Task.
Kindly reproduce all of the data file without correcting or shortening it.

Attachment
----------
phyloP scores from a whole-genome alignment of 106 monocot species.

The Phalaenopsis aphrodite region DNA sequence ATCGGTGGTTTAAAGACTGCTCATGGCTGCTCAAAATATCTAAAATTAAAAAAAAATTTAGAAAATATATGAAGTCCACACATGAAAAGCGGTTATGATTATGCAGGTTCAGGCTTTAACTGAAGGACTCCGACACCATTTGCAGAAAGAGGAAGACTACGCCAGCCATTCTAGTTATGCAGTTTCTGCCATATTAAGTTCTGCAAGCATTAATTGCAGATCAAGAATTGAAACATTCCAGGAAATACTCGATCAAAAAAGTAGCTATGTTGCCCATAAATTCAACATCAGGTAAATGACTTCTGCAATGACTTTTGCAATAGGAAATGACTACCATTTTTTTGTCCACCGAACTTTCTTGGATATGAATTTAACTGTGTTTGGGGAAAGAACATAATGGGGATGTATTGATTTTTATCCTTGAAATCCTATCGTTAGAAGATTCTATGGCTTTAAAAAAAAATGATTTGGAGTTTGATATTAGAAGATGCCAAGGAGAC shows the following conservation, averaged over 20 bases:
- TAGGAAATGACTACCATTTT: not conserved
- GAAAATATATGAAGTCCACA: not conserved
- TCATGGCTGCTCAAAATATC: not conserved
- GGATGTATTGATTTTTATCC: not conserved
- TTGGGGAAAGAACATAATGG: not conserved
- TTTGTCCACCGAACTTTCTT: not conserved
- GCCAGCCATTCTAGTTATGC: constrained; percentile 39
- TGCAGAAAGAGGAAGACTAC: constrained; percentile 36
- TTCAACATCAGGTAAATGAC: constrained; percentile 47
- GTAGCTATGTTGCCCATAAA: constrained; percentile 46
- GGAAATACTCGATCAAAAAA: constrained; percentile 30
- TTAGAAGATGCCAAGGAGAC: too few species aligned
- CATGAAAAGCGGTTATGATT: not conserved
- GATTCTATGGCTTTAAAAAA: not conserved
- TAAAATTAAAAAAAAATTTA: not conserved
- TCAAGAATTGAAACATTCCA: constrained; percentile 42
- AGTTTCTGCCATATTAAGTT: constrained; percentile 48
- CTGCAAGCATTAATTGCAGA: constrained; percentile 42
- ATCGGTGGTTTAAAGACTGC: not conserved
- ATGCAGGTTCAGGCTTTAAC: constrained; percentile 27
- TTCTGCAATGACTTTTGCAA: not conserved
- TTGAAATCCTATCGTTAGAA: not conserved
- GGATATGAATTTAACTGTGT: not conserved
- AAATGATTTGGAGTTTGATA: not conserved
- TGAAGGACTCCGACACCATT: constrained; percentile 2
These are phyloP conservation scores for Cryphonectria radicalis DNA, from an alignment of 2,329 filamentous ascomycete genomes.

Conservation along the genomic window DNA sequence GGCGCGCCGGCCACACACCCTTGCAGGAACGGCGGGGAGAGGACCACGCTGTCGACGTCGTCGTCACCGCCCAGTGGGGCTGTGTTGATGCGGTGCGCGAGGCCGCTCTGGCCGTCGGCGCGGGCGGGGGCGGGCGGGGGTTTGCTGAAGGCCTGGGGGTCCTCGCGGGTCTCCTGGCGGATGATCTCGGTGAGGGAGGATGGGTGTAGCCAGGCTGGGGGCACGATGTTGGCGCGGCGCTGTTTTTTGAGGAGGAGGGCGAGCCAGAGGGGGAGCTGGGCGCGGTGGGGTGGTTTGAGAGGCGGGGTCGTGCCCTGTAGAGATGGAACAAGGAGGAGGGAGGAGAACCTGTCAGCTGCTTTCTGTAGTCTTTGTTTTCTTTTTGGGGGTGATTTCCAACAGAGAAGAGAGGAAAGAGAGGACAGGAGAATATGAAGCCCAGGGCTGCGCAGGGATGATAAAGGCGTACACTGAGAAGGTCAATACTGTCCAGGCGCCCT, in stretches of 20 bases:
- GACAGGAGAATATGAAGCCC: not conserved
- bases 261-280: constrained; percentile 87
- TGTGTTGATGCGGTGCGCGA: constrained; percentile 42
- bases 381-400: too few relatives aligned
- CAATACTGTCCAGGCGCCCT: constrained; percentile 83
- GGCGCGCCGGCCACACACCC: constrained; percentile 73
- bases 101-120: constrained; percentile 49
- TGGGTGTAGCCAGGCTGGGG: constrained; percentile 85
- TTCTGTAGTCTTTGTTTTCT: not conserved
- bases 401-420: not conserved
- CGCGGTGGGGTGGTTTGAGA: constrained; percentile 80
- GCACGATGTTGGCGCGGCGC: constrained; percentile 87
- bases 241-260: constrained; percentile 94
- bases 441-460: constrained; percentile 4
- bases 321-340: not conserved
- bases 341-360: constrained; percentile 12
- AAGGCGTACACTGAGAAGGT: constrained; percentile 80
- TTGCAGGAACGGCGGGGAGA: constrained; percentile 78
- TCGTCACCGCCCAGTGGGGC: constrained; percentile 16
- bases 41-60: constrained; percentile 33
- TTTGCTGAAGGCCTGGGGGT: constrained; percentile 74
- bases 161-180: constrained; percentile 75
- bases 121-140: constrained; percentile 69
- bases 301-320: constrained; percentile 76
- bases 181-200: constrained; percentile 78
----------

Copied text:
phyloP scores from a whole-genome alignment of 106 monocot species.

The Phalaenopsis aphrodite region DNA sequence ATCGGTGGTTTAAAGACTGCTCATGGCTGCTCAAAATATCTAAAATTAAAAAAAAATTTAGAAAATATATGAAGTCCACACATGAAAAGCGGTTATGATTATGCAGGTTCAGGCTTTAACTGAAGGACTCCGACACCATTTGCAGAAAGAGGAAGACTACGCCAGCCATTCTAGTTATGCAGTTTCTGCCATATTAAGTTCTGCAAGCATTAATTGCAGATCAAGAATTGAAACATTCCAGGAAATACTCGATCAAAAAAGTAGCTATGTTGCCCATAAATTCAACATCAGGTAAATGACTTCTGCAATGACTTTTGCAATAGGAAATGACTACCATTTTTTTGTCCACCGAACTTTCTTGGATATGAATTTAACTGTGTTTGGGGAAAGAACATAATGGGGATGTATTGATTTTTATCCTTGAAATCCTATCGTTAGAAGATTCTATGGCTTTAAAAAAAAATGATTTGGAGTTTGATATTAGAAGATGCCAAGGAGAC shows the following conservation, averaged over 20 bases:
- TAGGAAATGACTACCATTTT: not conserved
- GAAAATATATGAAGTCCACA: not conserved
- TCATGGCTGCTCAAAATATC: not conserved
- GGATGTATTGATTTTTATCC: not conserved
- TTGGGGAAAGAACATAATGG: not conserved
- TTTGTCCACCGAACTTTCTT: not conserved
- GCCAGCCATTCTAGTTATGC: constrained; percentile 39
- TGCAGAAAGAGGAAGACTAC: constrained; percentile 36
- TTCAACATCAGGTAAATGAC: constrained; percentile 47
- GTAGCTATGTTGCCCATAAA: constrained; percentile 46
- GGAAATACTCGATCAAAAAA: constrained; percentile 30
- TTAGAAGATGCCAAGGAGAC: too few species aligned
- CATGAAAAGCGGTTATGATT: not conserved
- GATTCTATGGCTTTAAAAAA: not conserved
- TAAAATTAAAAAAAAATTTA: not conserved
- TCAAGAATTGAAACATTCCA: constrained; percentile 42
- AGTTTCTGCCATATTAAGTT: constrained; percentile 48
- CTGCAAGCATTAATTGCAGA: constrained; percentile 42
- ATCGGTGGTTTAAAGACTGC: not conserved
- ATGCAGGTTCAGGCTTTAAC: constrained; percentile 27
- TTCTGCAATGACTTTTGCAA: not conserved
- TTGAAATCCTATCGTTAGAA: not conserved
- GGATATGAATTTAACTGTGT: not conserved
- AAATGATTTGGAGTTTGATA: not conserved
- TGAAGGACTCCGACACCATT: constrained; percentile 2
These are phyloP conservation scores for Cryphonectria radicalis DNA, from an alignment of 2,329 filamentous ascomycete genomes.

Conservation along the genomic window DNA sequence GGCGCGCCGGCCACACACCCTTGCAGGAACGGCGGGGAGAGGACCACGCTGTCGACGTCGTCGTCACCGCCCAGTGGGGCTGTGTTGATGCGGTGCGCGAGGCCGCTCTGGCCGTCGGCGCGGGCGGGGGCGGGCGGGGGTTTGCTGAAGGCCTGGGGGTCCTCGCGGGTCTCCTGGCGGATGATCTCGGTGAGGGAGGATGGGTGTAGCCAGGCTGGGGGCACGATGTTGGCGCGGCGCTGTTTTTTGAGGAGGAGGGCGAGCCAGAGGGGGAGCTGGGCGCGGTGGGGTGGTTTGAGAGGCGGGGTCGTGCCCTGTAGAGATGGAACAAGGAGGAGGGAGGAGAACCTGTCAGCTGCTTTCTGTAGTCTTTGTTTTCTTTTTGGGGGTGATTTCCAACAGAGAAGAGAGGAAAGAGAGGACAGGAGAATATGAAGCCCAGGGCTGCGCAGGGATGATAAAGGCGTACACTGAGAAGGTCAATACTGTCCAGGCGCCCT, in stretches of 20 bases:
- GACAGGAGAATATGAAGCCC: not conserved
- bases 261-280: constrained; percentile 87
- TGTGTTGATGCGGTGCGCGA: constrained; percentile 42
- bases 381-400: too few relatives aligned
- CAATACTGTCCAGGCGCCCT: constrained; percentile 83
- GGCGCGCCGGCCACACACCC: constrained; percentile 73
- bases 101-120: constrained; percentile 49
- TGGGTGTAGCCAGGCTGGGG: constrained; percentile 85
- TTCTGTAGTCTTTGTTTTCT: not conserved
- bases 401-420: not conserved
- CGCGGTGGGGTGGTTTGAGA: constrained; percentile 80
- GCACGATGTTGGCGCGGCGC: constrained; percentile 87
- bases 241-260: constrained; percentile 94
- bases 441-460: constrained; percentile 4
- bases 321-340: not conserved
- bases 341-360: constrained; percentile 12
- AAGGCGTACACTGAGAAGGT: constrained; percentile 80
- TTGCAGGAACGGCGGGGAGA: constrained; percentile 78
- TCGTCACCGCCCAGTGGGGC: constrained; percentile 16
- bases 41-60: constrained; percentile 33
- TTTGCTGAAGGCCTGGGGGT: constrained; percentile 74
- bases 161-180: constrained; percentile 75
- bases 121-140: constrained; percentile 69
- bases 301-320: constrained; percentile 76
- bases 181-200: constrained; percentile 78